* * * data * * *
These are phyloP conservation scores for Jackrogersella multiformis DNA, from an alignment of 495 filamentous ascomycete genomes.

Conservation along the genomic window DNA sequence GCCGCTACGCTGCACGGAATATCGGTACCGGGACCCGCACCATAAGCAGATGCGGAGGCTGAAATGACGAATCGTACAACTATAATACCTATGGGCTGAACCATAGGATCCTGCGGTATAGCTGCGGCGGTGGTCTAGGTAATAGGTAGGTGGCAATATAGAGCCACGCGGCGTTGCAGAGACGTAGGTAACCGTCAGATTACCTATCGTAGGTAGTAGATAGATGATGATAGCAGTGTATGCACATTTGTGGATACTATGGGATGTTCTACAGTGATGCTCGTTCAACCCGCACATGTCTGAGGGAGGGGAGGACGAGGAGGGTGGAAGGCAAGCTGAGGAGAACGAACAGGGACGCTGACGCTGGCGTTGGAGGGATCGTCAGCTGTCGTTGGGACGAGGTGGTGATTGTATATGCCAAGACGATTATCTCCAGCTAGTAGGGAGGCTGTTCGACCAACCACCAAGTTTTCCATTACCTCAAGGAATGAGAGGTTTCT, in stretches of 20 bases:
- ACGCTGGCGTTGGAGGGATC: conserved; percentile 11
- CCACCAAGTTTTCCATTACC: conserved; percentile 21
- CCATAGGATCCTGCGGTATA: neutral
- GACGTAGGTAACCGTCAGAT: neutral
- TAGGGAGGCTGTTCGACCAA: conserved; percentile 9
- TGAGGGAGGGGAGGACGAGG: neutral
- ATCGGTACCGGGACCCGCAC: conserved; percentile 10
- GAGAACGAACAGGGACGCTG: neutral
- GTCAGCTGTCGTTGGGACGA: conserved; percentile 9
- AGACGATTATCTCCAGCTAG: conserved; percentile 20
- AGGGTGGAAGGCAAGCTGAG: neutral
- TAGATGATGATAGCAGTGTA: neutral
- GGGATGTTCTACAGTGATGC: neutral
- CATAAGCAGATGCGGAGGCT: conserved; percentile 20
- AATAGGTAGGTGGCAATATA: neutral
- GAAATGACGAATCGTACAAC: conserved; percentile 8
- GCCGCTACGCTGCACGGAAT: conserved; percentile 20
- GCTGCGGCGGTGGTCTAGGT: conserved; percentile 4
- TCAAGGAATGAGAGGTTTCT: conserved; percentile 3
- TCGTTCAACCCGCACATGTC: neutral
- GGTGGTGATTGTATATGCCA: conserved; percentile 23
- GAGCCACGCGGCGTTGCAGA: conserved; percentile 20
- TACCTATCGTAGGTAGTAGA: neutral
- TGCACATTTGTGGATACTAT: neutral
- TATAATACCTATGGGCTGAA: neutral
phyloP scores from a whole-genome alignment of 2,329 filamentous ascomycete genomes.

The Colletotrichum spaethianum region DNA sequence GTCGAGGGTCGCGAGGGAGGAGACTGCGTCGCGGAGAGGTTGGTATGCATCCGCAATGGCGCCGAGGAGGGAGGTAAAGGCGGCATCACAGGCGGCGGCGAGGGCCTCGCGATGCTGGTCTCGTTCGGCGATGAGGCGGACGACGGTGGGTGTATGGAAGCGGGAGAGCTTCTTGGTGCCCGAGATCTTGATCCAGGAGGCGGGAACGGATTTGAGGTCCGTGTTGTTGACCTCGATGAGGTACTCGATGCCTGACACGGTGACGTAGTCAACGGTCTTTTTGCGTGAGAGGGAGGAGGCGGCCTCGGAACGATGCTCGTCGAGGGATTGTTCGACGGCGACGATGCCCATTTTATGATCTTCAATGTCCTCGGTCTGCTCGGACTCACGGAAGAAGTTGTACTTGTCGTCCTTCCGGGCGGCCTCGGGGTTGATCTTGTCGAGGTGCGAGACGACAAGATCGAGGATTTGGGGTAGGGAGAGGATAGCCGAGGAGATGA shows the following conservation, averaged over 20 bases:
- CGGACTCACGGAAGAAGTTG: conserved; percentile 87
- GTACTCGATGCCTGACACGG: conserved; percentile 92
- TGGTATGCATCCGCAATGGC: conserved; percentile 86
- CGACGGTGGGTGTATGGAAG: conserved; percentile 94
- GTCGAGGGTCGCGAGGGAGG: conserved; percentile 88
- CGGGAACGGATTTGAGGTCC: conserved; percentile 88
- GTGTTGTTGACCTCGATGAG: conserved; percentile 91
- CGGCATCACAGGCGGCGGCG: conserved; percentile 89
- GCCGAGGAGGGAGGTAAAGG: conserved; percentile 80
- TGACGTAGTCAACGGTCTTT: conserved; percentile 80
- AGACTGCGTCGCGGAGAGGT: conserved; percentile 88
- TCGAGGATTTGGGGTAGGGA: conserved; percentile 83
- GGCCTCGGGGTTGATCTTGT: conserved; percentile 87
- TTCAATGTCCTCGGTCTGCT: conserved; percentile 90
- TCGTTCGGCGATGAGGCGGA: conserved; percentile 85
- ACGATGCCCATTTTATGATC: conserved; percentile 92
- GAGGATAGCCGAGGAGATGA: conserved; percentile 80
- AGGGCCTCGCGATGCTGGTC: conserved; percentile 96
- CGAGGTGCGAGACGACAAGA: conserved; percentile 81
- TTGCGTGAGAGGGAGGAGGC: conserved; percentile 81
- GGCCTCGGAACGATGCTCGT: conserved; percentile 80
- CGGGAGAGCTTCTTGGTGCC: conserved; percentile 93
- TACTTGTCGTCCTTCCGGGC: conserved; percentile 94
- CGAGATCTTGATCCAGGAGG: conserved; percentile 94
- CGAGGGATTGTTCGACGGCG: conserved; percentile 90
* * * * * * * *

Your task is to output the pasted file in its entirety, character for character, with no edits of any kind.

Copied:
These are phyloP conservation scores for Jackrogersella multiformis DNA, from an alignment of 495 filamentous ascomycete genomes.

Conservation along the genomic window DNA sequence GCCGCTACGCTGCACGGAATATCGGTACCGGGACCCGCACCATAAGCAGATGCGGAGGCTGAAATGACGAATCGTACAACTATAATACCTATGGGCTGAACCATAGGATCCTGCGGTATAGCTGCGGCGGTGGTCTAGGTAATAGGTAGGTGGCAATATAGAGCCACGCGGCGTTGCAGAGACGTAGGTAACCGTCAGATTACCTATCGTAGGTAGTAGATAGATGATGATAGCAGTGTATGCACATTTGTGGATACTATGGGATGTTCTACAGTGATGCTCGTTCAACCCGCACATGTCTGAGGGAGGGGAGGACGAGGAGGGTGGAAGGCAAGCTGAGGAGAACGAACAGGGACGCTGACGCTGGCGTTGGAGGGATCGTCAGCTGTCGTTGGGACGAGGTGGTGATTGTATATGCCAAGACGATTATCTCCAGCTAGTAGGGAGGCTGTTCGACCAACCACCAAGTTTTCCATTACCTCAAGGAATGAGAGGTTTCT, in stretches of 20 bases:
- ACGCTGGCGTTGGAGGGATC: conserved; percentile 11
- CCACCAAGTTTTCCATTACC: conserved; percentile 21
- CCATAGGATCCTGCGGTATA: neutral
- GACGTAGGTAACCGTCAGAT: neutral
- TAGGGAGGCTGTTCGACCAA: conserved; percentile 9
- TGAGGGAGGGGAGGACGAGG: neutral
- ATCGGTACCGGGACCCGCAC: conserved; percentile 10
- GAGAACGAACAGGGACGCTG: neutral
- GTCAGCTGTCGTTGGGACGA: conserved; percentile 9
- AGACGATTATCTCCAGCTAG: conserved; percentile 20
- AGGGTGGAAGGCAAGCTGAG: neutral
- TAGATGATGATAGCAGTGTA: neutral
- GGGATGTTCTACAGTGATGC: neutral
- CATAAGCAGATGCGGAGGCT: conserved; percentile 20
- AATAGGTAGGTGGCAATATA: neutral
- GAAATGACGAATCGTACAAC: conserved; percentile 8
- GCCGCTACGCTGCACGGAAT: conserved; percentile 20
- GCTGCGGCGGTGGTCTAGGT: conserved; percentile 4
- TCAAGGAATGAGAGGTTTCT: conserved; percentile 3
- TCGTTCAACCCGCACATGTC: neutral
- GGTGGTGATTGTATATGCCA: conserved; percentile 23
- GAGCCACGCGGCGTTGCAGA: conserved; percentile 20
- TACCTATCGTAGGTAGTAGA: neutral
- TGCACATTTGTGGATACTAT: neutral
- TATAATACCTATGGGCTGAA: neutral
phyloP scores from a whole-genome alignment of 2,329 filamentous ascomycete genomes.

The Colletotrichum spaethianum region DNA sequence GTCGAGGGTCGCGAGGGAGGAGACTGCGTCGCGGAGAGGTTGGTATGCATCCGCAATGGCGCCGAGGAGGGAGGTAAAGGCGGCATCACAGGCGGCGGCGAGGGCCTCGCGATGCTGGTCTCGTTCGGCGATGAGGCGGACGACGGTGGGTGTATGGAAGCGGGAGAGCTTCTTGGTGCCCGAGATCTTGATCCAGGAGGCGGGAACGGATTTGAGGTCCGTGTTGTTGACCTCGATGAGGTACTCGATGCCTGACACGGTGACGTAGTCAACGGTCTTTTTGCGTGAGAGGGAGGAGGCGGCCTCGGAACGATGCTCGTCGAGGGATTGTTCGACGGCGACGATGCCCATTTTATGATCTTCAATGTCCTCGGTCTGCTCGGACTCACGGAAGAAGTTGTACTTGTCGTCCTTCCGGGCGGCCTCGGGGTTGATCTTGTCGAGGTGCGAGACGACAAGATCGAGGATTTGGGGTAGGGAGAGGATAGCCGAGGAGATGA shows the following conservation, averaged over 20 bases:
- CGGACTCACGGAAGAAGTTG: conserved; percentile 87
- GTACTCGATGCCTGACACGG: conserved; percentile 92
- TGGTATGCATCCGCAATGGC: conserved; percentile 86
- CGACGGTGGGTGTATGGAAG: conserved; percentile 94
- GTCGAGGGTCGCGAGGGAGG: conserved; percentile 88
- CGGGAACGGATTTGAGGTCC: conserved; percentile 88
- GTGTTGTTGACCTCGATGAG: conserved; percentile 91
- CGGCATCACAGGCGGCGGCG: conserved; percentile 89
- GCCGAGGAGGGAGGTAAAGG: conserved; percentile 80
- TGACGTAGTCAACGGTCTTT: conserved; percentile 80
- AGACTGCGTCGCGGAGAGGT: conserved; percentile 88
- TCGAGGATTTGGGGTAGGGA: conserved; percentile 83
- GGCCTCGGGGTTGATCTTGT: conserved; percentile 87
- TTCAATGTCCTCGGTCTGCT: conserved; percentile 90
- TCGTTCGGCGATGAGGCGGA: conserved; percentile 85
- ACGATGCCCATTTTATGATC: conserved; percentile 92
- GAGGATAGCCGAGGAGATGA: conserved; percentile 80
- AGGGCCTCGCGATGCTGGTC: conserved; percentile 96
- CGAGGTGCGAGACGACAAGA: conserved; percentile 81
- TTGCGTGAGAGGGAGGAGGC: conserved; percentile 81
- GGCCTCGGAACGATGCTCGT: conserved; percentile 80
- CGGGAGAGCTTCTTGGTGCC: conserved; percentile 93
- TACTTGTCGTCCTTCCGGGC: conserved; percentile 94
- CGAGATCTTGATCCAGGAGG: conserved; percentile 94
- CGAGGGATTGTTCGACGGCG: conserved; percentile 90